2012-05-16 6:18, Bob Friesenhahn wrote:
You forgot IDEA #6 where you take advantage of the fact that zfs can be
told to use sparse files as partitions. This is rather like your IDEA #3
but does not require that disks be partitioned.
This is somewhat the method of making "missing devices" when creating
a ZFS pool (i.e. 8+1(+2missing) as in my earlier mail).
This opens up many possibilities. Whole vdevs can be virtualized to
files on (i.e. moved onto) remaining physical vdevs.
This is a nifty idea in general, but this pool's practice keeps it
quite full - about 100Gb free by df/zfs list account, however with
zfs reserved space the figure jumps to 740Gb free in zpool list
reports (hopefully that's what leaves the system performing quite
well despite the full fragmented pool).
> Then the drives
freed up can be replaced with larger drives and used to start a new
pool. It might be easier to upgrade the existing drives in the pool
first so that there is assured to be vast amounts of free space and the
drives get some testing. There is not initially additional risk due to
raidz1 in the pool since the drives will be about as full as before.
Your idea actually evolved for me into another (#7?), which
is simple and apparent enough to be ingenious ;)
DO use the partitions, but split the "2.73Tb" drives into a
roughly "2.5Tb" partition followed by a "250Gb" partition of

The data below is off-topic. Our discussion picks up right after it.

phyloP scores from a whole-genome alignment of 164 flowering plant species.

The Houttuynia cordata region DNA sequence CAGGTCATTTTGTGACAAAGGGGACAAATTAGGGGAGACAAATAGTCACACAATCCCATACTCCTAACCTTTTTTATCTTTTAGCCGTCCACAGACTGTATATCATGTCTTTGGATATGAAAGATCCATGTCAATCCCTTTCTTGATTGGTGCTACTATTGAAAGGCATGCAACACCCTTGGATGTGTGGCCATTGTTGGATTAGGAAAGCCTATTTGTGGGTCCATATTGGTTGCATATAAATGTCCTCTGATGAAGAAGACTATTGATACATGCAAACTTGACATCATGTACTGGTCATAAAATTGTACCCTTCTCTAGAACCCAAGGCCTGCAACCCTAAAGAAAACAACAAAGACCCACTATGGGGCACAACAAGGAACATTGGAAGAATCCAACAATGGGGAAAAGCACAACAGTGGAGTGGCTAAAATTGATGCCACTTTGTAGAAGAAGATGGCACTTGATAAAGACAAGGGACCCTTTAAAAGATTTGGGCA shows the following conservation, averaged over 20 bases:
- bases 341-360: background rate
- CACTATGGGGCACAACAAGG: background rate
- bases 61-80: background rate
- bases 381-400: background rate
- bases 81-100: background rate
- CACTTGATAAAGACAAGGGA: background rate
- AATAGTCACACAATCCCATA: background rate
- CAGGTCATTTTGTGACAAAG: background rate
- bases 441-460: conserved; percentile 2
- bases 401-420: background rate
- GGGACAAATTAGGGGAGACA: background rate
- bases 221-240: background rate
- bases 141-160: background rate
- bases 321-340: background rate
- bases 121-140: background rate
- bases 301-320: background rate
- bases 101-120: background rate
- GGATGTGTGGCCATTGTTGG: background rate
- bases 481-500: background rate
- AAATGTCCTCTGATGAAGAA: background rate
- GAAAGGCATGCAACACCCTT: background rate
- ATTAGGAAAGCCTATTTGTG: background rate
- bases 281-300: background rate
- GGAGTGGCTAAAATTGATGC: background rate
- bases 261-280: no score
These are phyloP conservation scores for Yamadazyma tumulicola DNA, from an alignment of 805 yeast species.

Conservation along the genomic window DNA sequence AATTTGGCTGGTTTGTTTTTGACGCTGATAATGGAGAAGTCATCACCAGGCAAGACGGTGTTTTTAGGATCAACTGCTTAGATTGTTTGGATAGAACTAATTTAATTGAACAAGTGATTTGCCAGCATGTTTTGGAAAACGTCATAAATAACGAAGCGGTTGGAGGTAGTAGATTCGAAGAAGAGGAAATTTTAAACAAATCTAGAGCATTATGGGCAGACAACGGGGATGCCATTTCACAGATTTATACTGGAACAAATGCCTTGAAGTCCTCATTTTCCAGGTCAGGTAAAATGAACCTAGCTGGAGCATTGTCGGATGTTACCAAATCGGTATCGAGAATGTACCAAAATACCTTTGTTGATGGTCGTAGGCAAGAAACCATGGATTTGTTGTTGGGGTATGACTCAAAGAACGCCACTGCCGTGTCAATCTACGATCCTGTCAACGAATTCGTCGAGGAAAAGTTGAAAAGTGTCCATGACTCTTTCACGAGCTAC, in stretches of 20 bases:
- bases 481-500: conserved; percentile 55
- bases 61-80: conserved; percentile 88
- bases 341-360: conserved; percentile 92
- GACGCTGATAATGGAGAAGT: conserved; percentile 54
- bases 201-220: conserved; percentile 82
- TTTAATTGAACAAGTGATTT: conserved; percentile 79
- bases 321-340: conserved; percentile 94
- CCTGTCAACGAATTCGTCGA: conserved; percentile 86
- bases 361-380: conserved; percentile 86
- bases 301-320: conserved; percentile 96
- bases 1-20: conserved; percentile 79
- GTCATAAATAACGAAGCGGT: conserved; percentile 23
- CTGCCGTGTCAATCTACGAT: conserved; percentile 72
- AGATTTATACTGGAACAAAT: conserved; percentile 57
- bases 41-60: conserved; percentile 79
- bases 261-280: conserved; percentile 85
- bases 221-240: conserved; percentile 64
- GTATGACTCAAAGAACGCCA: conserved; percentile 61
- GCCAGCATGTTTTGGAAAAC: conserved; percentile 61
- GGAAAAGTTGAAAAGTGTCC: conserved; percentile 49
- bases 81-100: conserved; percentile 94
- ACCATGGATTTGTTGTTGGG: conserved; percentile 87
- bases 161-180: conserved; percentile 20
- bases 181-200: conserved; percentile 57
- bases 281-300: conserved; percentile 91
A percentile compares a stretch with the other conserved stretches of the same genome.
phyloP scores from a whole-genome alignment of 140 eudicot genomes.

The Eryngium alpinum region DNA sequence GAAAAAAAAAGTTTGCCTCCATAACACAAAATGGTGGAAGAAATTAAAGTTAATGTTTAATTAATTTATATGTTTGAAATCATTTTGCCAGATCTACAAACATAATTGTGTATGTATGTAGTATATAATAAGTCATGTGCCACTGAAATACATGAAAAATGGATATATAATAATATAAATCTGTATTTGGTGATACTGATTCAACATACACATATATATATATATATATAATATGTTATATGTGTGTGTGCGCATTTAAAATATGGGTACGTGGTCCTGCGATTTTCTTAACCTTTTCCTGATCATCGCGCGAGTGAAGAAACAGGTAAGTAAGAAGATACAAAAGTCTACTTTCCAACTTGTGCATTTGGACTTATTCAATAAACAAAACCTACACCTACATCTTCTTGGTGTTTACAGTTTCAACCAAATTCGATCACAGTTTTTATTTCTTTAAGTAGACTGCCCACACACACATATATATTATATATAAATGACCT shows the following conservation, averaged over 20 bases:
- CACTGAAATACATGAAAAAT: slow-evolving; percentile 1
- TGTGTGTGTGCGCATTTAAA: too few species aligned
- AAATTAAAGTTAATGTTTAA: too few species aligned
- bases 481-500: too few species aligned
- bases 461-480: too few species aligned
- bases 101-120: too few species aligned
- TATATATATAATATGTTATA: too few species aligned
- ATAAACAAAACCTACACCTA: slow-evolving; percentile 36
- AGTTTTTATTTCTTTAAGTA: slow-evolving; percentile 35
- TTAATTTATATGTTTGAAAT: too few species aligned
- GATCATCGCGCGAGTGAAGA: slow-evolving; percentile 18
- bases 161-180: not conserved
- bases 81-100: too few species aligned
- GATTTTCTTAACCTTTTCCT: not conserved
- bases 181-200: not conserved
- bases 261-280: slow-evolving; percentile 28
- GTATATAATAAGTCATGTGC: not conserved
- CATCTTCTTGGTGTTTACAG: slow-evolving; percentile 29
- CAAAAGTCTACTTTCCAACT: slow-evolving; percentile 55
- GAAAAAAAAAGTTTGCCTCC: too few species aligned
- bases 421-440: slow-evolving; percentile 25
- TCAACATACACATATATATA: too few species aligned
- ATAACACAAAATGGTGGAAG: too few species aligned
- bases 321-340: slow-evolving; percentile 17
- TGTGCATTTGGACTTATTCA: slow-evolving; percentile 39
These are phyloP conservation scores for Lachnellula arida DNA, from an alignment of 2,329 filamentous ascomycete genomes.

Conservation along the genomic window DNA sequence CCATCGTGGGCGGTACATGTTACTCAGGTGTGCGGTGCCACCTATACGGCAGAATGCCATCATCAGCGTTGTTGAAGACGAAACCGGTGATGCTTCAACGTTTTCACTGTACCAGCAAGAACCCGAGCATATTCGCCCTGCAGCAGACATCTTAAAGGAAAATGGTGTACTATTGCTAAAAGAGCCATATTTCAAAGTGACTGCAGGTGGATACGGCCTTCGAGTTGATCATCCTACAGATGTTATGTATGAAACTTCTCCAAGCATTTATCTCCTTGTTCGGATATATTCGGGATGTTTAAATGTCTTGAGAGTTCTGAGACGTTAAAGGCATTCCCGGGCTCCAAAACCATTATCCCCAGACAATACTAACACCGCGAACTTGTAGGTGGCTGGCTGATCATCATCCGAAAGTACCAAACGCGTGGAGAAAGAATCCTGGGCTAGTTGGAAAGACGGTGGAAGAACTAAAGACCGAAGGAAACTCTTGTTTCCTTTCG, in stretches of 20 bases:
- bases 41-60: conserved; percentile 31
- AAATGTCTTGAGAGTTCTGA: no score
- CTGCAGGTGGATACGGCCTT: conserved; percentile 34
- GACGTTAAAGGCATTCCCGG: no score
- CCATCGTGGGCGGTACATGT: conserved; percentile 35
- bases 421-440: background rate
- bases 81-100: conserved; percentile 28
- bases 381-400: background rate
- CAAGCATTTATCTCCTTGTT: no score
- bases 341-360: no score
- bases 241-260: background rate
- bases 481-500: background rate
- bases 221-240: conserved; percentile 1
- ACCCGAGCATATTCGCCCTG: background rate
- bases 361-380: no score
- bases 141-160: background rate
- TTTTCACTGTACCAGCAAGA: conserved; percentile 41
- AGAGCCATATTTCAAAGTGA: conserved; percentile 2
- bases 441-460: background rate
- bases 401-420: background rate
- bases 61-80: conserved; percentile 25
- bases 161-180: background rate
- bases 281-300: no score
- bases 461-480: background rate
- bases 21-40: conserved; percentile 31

the same size as vdevs of the original old pool. Then the
new drives can replace a dozen of original small disks one
by one, in a one-to-one fashion resilvering, with no worsening
of the situation in regard of downtime or original/new pools'
integrity tradeoffs (in fact, several untrustworthy old disks
will be replaced by newer ones).
When the new dozen of disks is in place, the complete 8+3
new pool can be created with no compromises, and old data
migrated onto it, and then the old pool can be destroyed
after everything has been checked to be properly accessible.
The remaining 250Gb disks can be repurposed, while the
tailing partitions on new disks can join the big pool by
autoexpansion (i.e. remove second partitions, expand first
partitions in the label table, autoexpand pool - did that
a few times on other occasions).
In fact, this scenario seems like the best of all worlds
to me now, unless someone talks me out of this with some
pretty good reasoning. So thanks for keeping the dialog
and thought-flow going :)
I am not sure what additional risks are involved due to using files.
Well, ZFS docs and blogs pose files as a testing technique
more than one inclined for production, due to possible
issued between ZFS and disks brought in by the filesystem
underneath. I believe the same reasoning should apply to
other similar methods though, like iSCSI from remote
storage, or lofi-devices, or SVM as I thought of (ab)using
in this migration.
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